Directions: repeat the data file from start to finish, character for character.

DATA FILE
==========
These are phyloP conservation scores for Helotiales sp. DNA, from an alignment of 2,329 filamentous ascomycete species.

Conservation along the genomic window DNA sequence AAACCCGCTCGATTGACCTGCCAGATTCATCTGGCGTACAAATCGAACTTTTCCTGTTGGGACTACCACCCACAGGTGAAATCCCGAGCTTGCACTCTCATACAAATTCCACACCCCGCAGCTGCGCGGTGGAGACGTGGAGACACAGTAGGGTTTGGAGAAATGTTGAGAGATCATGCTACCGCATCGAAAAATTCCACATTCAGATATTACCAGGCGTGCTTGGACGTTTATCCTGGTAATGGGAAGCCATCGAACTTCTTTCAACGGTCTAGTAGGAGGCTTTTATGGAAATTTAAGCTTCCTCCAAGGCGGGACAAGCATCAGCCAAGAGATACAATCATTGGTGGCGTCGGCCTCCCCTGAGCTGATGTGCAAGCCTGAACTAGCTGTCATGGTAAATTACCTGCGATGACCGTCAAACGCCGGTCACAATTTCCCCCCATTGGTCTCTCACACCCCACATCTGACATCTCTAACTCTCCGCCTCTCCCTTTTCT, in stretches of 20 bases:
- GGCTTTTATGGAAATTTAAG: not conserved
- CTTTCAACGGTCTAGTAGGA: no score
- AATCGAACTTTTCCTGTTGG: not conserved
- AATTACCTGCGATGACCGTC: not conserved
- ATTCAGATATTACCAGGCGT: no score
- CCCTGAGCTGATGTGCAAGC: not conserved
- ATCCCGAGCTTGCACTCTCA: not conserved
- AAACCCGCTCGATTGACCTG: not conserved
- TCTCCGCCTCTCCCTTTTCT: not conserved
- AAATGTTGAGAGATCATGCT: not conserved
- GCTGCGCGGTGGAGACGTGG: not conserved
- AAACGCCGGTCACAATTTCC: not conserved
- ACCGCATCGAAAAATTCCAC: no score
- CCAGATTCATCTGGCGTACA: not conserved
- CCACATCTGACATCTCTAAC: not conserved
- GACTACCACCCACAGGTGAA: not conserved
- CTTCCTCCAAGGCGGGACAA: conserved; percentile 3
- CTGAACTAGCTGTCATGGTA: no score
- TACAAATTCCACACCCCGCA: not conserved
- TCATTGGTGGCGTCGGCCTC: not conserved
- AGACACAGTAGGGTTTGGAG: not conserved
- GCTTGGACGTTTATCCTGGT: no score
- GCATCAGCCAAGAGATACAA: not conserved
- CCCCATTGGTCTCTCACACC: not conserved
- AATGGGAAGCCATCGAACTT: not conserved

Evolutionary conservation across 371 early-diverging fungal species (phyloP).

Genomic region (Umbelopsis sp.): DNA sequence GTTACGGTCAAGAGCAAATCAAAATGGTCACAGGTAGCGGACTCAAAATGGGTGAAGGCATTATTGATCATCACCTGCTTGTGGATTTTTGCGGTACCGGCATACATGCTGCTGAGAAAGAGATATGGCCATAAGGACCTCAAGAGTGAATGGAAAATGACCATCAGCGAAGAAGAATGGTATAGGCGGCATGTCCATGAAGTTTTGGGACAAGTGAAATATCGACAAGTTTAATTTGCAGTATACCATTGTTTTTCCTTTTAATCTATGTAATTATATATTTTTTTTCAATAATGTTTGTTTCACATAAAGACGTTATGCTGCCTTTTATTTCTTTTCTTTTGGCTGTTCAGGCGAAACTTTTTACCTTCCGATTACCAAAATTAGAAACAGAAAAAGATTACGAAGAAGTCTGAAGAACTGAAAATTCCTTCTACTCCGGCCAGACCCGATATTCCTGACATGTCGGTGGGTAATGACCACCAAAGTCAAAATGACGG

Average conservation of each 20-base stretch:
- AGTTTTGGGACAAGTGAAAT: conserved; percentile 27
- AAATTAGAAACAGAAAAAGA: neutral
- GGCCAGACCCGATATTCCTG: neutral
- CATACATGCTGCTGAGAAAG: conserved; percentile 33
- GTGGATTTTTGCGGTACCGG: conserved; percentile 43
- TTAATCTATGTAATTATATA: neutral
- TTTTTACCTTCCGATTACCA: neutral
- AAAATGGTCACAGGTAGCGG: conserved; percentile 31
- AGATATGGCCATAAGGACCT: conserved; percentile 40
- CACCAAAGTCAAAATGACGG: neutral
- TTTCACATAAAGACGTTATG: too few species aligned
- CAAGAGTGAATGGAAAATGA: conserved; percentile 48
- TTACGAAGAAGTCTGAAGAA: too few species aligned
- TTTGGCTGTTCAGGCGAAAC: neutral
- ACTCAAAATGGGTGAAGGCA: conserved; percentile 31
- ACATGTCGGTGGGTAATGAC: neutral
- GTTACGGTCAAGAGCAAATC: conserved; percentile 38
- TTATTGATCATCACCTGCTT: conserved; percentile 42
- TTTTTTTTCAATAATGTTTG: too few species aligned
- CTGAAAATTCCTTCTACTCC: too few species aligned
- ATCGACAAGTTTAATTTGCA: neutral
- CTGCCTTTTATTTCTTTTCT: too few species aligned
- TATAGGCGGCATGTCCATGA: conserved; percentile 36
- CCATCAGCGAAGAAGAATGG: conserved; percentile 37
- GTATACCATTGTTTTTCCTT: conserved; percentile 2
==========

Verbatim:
These are phyloP conservation scores for Helotiales sp. DNA, from an alignment of 2,329 filamentous ascomycete species.

Conservation along the genomic window DNA sequence AAACCCGCTCGATTGACCTGCCAGATTCATCTGGCGTACAAATCGAACTTTTCCTGTTGGGACTACCACCCACAGGTGAAATCCCGAGCTTGCACTCTCATACAAATTCCACACCCCGCAGCTGCGCGGTGGAGACGTGGAGACACAGTAGGGTTTGGAGAAATGTTGAGAGATCATGCTACCGCATCGAAAAATTCCACATTCAGATATTACCAGGCGTGCTTGGACGTTTATCCTGGTAATGGGAAGCCATCGAACTTCTTTCAACGGTCTAGTAGGAGGCTTTTATGGAAATTTAAGCTTCCTCCAAGGCGGGACAAGCATCAGCCAAGAGATACAATCATTGGTGGCGTCGGCCTCCCCTGAGCTGATGTGCAAGCCTGAACTAGCTGTCATGGTAAATTACCTGCGATGACCGTCAAACGCCGGTCACAATTTCCCCCCATTGGTCTCTCACACCCCACATCTGACATCTCTAACTCTCCGCCTCTCCCTTTTCT, in stretches of 20 bases:
- GGCTTTTATGGAAATTTAAG: not conserved
- CTTTCAACGGTCTAGTAGGA: no score
- AATCGAACTTTTCCTGTTGG: not conserved
- AATTACCTGCGATGACCGTC: not conserved
- ATTCAGATATTACCAGGCGT: no score
- CCCTGAGCTGATGTGCAAGC: not conserved
- ATCCCGAGCTTGCACTCTCA: not conserved
- AAACCCGCTCGATTGACCTG: not conserved
- TCTCCGCCTCTCCCTTTTCT: not conserved
- AAATGTTGAGAGATCATGCT: not conserved
- GCTGCGCGGTGGAGACGTGG: not conserved
- AAACGCCGGTCACAATTTCC: not conserved
- ACCGCATCGAAAAATTCCAC: no score
- CCAGATTCATCTGGCGTACA: not conserved
- CCACATCTGACATCTCTAAC: not conserved
- GACTACCACCCACAGGTGAA: not conserved
- CTTCCTCCAAGGCGGGACAA: conserved; percentile 3
- CTGAACTAGCTGTCATGGTA: no score
- TACAAATTCCACACCCCGCA: not conserved
- TCATTGGTGGCGTCGGCCTC: not conserved
- AGACACAGTAGGGTTTGGAG: not conserved
- GCTTGGACGTTTATCCTGGT: no score
- GCATCAGCCAAGAGATACAA: not conserved
- CCCCATTGGTCTCTCACACC: not conserved
- AATGGGAAGCCATCGAACTT: not conserved

Evolutionary conservation across 371 early-diverging fungal species (phyloP).

Genomic region (Umbelopsis sp.): DNA sequence GTTACGGTCAAGAGCAAATCAAAATGGTCACAGGTAGCGGACTCAAAATGGGTGAAGGCATTATTGATCATCACCTGCTTGTGGATTTTTGCGGTACCGGCATACATGCTGCTGAGAAAGAGATATGGCCATAAGGACCTCAAGAGTGAATGGAAAATGACCATCAGCGAAGAAGAATGGTATAGGCGGCATGTCCATGAAGTTTTGGGACAAGTGAAATATCGACAAGTTTAATTTGCAGTATACCATTGTTTTTCCTTTTAATCTATGTAATTATATATTTTTTTTCAATAATGTTTGTTTCACATAAAGACGTTATGCTGCCTTTTATTTCTTTTCTTTTGGCTGTTCAGGCGAAACTTTTTACCTTCCGATTACCAAAATTAGAAACAGAAAAAGATTACGAAGAAGTCTGAAGAACTGAAAATTCCTTCTACTCCGGCCAGACCCGATATTCCTGACATGTCGGTGGGTAATGACCACCAAAGTCAAAATGACGG

Average conservation of each 20-base stretch:
- AGTTTTGGGACAAGTGAAAT: conserved; percentile 27
- AAATTAGAAACAGAAAAAGA: neutral
- GGCCAGACCCGATATTCCTG: neutral
- CATACATGCTGCTGAGAAAG: conserved; percentile 33
- GTGGATTTTTGCGGTACCGG: conserved; percentile 43
- TTAATCTATGTAATTATATA: neutral
- TTTTTACCTTCCGATTACCA: neutral
- AAAATGGTCACAGGTAGCGG: conserved; percentile 31
- AGATATGGCCATAAGGACCT: conserved; percentile 40
- CACCAAAGTCAAAATGACGG: neutral
- TTTCACATAAAGACGTTATG: too few species aligned
- CAAGAGTGAATGGAAAATGA: conserved; percentile 48
- TTACGAAGAAGTCTGAAGAA: too few species aligned
- TTTGGCTGTTCAGGCGAAAC: neutral
- ACTCAAAATGGGTGAAGGCA: conserved; percentile 31
- ACATGTCGGTGGGTAATGAC: neutral
- GTTACGGTCAAGAGCAAATC: conserved; percentile 38
- TTATTGATCATCACCTGCTT: conserved; percentile 42
- TTTTTTTTCAATAATGTTTG: too few species aligned
- CTGAAAATTCCTTCTACTCC: too few species aligned
- ATCGACAAGTTTAATTTGCA: neutral
- CTGCCTTTTATTTCTTTTCT: too few species aligned
- TATAGGCGGCATGTCCATGA: conserved; percentile 36
- CCATCAGCGAAGAAGAATGG: conserved; percentile 37
- GTATACCATTGTTTTTCCTT: conserved; percentile 2